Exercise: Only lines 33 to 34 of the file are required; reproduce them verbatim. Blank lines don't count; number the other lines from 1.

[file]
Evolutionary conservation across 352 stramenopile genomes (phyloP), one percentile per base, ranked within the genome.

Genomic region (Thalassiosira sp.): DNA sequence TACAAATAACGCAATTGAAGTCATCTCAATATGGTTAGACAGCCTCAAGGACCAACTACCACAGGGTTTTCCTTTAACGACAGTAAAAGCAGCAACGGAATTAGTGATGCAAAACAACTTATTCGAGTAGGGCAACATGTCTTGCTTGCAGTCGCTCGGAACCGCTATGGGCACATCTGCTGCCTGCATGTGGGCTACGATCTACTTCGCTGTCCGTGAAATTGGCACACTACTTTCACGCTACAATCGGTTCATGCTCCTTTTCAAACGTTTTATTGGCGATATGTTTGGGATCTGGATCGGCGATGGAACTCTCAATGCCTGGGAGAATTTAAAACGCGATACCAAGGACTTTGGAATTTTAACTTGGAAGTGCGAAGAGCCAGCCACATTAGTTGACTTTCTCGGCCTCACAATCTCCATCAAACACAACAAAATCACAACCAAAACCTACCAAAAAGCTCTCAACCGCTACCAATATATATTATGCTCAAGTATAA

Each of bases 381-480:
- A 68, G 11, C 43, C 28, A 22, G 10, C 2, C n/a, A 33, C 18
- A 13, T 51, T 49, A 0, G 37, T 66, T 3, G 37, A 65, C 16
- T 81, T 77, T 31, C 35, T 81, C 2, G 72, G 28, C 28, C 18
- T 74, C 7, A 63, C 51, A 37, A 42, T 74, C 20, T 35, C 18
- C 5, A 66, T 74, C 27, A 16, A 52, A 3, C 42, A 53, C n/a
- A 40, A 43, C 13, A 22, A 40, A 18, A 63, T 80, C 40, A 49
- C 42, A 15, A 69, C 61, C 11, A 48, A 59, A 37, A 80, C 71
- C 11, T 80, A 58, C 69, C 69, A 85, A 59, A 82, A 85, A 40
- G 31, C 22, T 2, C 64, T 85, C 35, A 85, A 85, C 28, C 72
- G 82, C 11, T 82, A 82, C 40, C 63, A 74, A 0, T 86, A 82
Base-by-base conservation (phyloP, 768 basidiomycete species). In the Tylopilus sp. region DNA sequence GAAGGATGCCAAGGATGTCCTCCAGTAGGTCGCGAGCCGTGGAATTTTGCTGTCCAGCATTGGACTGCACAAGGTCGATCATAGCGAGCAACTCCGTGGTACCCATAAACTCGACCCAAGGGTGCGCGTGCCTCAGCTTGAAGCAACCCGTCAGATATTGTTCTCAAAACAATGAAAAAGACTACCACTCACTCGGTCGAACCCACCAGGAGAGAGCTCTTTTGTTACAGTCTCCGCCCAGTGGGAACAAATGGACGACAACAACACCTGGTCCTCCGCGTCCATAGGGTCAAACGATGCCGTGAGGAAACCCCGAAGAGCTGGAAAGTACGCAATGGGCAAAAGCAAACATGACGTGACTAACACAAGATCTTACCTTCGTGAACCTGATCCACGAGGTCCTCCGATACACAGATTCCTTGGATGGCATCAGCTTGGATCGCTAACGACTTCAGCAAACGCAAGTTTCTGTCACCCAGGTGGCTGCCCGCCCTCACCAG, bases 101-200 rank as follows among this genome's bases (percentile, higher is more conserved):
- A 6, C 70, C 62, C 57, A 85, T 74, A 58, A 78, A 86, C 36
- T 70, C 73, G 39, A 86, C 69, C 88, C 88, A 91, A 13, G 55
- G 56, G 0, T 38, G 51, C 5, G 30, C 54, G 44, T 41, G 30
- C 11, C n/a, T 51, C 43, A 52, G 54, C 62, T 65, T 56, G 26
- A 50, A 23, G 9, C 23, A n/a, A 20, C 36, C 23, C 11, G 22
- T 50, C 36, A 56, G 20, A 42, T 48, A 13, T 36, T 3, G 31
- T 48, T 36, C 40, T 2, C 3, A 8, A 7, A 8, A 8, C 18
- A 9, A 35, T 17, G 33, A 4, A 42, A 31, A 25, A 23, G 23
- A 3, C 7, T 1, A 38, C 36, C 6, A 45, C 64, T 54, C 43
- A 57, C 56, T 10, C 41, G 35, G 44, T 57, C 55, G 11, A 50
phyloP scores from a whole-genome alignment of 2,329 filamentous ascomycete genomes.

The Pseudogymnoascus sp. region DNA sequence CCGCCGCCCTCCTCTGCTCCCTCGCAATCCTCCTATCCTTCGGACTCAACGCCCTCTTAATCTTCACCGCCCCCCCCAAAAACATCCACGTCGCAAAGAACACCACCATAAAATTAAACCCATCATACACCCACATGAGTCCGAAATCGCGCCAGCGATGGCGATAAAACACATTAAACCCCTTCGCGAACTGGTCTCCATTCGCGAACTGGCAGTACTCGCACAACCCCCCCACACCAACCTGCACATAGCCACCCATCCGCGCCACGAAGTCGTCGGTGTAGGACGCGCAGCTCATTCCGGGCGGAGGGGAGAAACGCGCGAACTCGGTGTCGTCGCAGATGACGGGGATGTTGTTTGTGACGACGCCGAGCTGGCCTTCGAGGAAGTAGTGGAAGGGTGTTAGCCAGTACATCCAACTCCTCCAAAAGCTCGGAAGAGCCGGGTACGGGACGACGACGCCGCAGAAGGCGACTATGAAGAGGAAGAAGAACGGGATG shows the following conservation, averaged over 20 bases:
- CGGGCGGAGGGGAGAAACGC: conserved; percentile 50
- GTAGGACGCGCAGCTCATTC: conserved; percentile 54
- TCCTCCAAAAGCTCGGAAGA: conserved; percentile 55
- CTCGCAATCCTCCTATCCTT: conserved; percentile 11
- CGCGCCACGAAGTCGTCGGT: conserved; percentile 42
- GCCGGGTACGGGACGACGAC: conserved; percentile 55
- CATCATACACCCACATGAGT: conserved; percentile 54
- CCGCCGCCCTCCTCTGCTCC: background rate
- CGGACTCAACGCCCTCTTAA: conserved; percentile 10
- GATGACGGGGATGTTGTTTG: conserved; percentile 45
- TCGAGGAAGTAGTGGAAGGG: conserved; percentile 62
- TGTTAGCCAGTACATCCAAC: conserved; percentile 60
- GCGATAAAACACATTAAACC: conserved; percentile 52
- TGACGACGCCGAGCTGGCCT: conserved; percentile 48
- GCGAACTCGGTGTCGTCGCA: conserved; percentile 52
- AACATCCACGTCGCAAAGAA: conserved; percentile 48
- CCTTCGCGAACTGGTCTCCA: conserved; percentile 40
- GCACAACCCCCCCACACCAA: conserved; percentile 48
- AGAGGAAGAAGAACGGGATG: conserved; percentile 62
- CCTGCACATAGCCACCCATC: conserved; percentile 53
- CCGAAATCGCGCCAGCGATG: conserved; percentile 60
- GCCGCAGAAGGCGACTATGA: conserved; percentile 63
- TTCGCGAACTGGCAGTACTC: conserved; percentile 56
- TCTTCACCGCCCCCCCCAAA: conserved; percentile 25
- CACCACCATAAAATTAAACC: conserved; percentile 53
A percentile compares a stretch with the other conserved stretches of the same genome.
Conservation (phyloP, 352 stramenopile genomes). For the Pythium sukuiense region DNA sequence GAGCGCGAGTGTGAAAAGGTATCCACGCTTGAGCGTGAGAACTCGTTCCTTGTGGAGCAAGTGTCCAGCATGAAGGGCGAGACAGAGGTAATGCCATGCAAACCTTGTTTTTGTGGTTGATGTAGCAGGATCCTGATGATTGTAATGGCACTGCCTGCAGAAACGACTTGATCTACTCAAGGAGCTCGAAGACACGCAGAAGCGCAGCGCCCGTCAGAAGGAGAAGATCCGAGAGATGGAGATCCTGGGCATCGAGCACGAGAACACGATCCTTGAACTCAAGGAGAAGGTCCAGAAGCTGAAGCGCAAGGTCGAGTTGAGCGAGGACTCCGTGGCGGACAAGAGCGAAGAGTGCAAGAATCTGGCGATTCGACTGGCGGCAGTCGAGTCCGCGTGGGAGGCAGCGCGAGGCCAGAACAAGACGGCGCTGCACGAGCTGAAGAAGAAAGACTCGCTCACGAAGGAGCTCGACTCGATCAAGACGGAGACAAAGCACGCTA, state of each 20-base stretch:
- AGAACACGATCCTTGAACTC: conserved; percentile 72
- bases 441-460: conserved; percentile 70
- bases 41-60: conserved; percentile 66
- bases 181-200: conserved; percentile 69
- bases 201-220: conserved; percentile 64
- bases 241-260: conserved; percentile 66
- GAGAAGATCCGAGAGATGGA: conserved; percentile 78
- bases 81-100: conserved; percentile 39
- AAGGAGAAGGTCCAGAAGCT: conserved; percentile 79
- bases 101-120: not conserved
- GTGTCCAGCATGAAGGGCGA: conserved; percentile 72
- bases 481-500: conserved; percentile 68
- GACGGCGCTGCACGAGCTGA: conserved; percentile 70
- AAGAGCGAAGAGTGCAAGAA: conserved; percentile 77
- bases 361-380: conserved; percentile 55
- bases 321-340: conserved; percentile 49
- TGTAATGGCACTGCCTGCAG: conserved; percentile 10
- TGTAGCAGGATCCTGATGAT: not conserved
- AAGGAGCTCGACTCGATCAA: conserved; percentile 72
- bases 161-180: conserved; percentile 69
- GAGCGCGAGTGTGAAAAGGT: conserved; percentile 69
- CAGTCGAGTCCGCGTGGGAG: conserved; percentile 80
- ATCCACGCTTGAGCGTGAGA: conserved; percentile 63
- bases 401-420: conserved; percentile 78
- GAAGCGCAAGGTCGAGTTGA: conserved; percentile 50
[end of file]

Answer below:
- CATCATACACCCACATGAGT: conserved; percentile 54
- CCGCCGCCCTCCTCTGCTCC: background rate